'Maintaining Planetary Systems' or 'Concentrating Global Power'? High Stakes in Contending Framings of Climate Geoengineering
MetadataShow full item record
‘Climate geoengineering’ is becoming an increasingly prominent focus for global discussion and action. Yet, in academic, policy and wider political discourse, the frequent shorthand term ‘geoengineering’ is routinely used in very broad, ambiguous and multivalent ways. This study aims to contribute to understandings of these divergent current framings of ‘geoengineering’ and their implications. It asks not only about disparate understandings of geoengineering itself, but also what these reveal about deeper political dynamics around climate change, science and technology. To this end, the paper applies Q methodology to analyse geoengineering as a subjective discursive construct, the bounds of which are continually negotiated and contested. 35 participants from a variety of political and institutional backgrounds in the UK, US, Canada and Japan undertook a ‘Q sort’ of 48 statements about geoengineering between December 2012 and February 2013. Four distinctive framings emerged from this analysis, labelled: ‘At the very least we need more research’; ‘We are the planetary maintenance engineers’; ‘Geoengineering is a political project’; and ‘Let’s focus on Carbon.’ Results indicate a strong polarity around divergently-construed pros and cons of geoengineering as a whole – underscoring the political salience of this term. But additional axes of difference suggest a more nuanced picture than straightforward pro/anti positioning. The ambiguity of the term is argued to offer interpretive flexibility for articulating diverse interests within and across contending framings. The paper questions whether increasing terminological precision will necessarily facilitate greater clarity in resulting multivalent governance discussions and public engagement. It argues that the merits of any given form of precision and their policy implications will depend on particular framings. Much ambiguity in this area may thus be irreducible, with the challenges lying perhaps less in the ordering of discourse and more in reconciling the wider material political pluralities that this suggests.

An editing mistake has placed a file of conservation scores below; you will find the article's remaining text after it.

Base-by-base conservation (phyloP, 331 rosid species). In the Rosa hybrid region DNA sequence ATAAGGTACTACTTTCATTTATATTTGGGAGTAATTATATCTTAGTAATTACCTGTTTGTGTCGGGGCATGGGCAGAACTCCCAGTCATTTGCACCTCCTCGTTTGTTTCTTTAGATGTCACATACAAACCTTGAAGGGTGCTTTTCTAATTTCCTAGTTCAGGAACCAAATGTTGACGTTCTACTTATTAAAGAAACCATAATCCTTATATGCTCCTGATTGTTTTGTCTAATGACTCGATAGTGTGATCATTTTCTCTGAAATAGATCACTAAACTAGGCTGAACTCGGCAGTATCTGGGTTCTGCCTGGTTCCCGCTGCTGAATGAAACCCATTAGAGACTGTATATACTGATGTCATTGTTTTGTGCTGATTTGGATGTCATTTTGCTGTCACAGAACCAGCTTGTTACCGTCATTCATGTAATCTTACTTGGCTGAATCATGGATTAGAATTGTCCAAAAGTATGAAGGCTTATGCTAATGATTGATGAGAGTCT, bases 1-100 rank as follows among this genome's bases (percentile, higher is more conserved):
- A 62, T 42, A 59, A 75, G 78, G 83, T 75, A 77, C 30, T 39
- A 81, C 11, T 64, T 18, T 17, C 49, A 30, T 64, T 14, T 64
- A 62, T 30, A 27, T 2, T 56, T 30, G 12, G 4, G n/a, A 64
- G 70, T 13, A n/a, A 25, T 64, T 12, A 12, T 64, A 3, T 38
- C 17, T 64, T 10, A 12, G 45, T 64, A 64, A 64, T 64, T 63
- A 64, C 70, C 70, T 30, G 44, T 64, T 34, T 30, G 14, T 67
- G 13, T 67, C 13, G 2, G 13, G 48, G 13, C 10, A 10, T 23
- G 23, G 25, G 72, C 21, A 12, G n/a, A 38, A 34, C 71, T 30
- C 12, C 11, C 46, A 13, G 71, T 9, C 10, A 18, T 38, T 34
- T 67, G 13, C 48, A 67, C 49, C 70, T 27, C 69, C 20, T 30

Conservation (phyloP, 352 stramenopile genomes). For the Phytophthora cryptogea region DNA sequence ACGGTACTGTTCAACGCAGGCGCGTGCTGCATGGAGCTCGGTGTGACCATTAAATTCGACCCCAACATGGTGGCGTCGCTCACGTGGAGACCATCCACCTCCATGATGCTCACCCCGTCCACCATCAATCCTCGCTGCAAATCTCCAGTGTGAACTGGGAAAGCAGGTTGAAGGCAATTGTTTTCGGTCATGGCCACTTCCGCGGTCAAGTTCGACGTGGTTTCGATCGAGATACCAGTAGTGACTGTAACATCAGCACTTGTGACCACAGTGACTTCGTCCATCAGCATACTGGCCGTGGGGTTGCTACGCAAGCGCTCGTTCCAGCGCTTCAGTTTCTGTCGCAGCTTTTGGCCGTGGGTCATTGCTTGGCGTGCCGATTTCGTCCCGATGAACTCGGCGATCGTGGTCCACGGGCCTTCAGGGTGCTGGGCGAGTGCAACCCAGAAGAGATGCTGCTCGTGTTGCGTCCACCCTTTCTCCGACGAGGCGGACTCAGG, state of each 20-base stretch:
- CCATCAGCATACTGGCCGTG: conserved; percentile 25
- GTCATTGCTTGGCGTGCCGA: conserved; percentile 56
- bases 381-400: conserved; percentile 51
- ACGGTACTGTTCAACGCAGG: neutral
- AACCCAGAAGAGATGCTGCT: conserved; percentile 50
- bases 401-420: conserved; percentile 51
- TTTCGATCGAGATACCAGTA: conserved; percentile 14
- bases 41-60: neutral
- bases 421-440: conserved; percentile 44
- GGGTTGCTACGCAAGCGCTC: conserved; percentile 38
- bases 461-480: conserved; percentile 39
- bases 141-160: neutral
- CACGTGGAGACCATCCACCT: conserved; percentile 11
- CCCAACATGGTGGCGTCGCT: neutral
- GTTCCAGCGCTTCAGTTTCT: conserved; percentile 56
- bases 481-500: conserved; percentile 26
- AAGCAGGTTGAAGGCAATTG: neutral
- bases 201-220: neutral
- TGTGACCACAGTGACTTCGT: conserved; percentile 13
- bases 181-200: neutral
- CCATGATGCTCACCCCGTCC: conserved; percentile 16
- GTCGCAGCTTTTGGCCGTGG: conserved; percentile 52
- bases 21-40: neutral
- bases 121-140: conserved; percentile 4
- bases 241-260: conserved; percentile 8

CitationCairns, R. & Stirling, A. (2014) ‘Maintaining Planetary Systems' or 'Concentrating Global Power'? High Stakes in Contending Framings of Climate Geoengineering. Global Environmental Change, vol.28, pp 25-38.
- ESRC STEPS Centre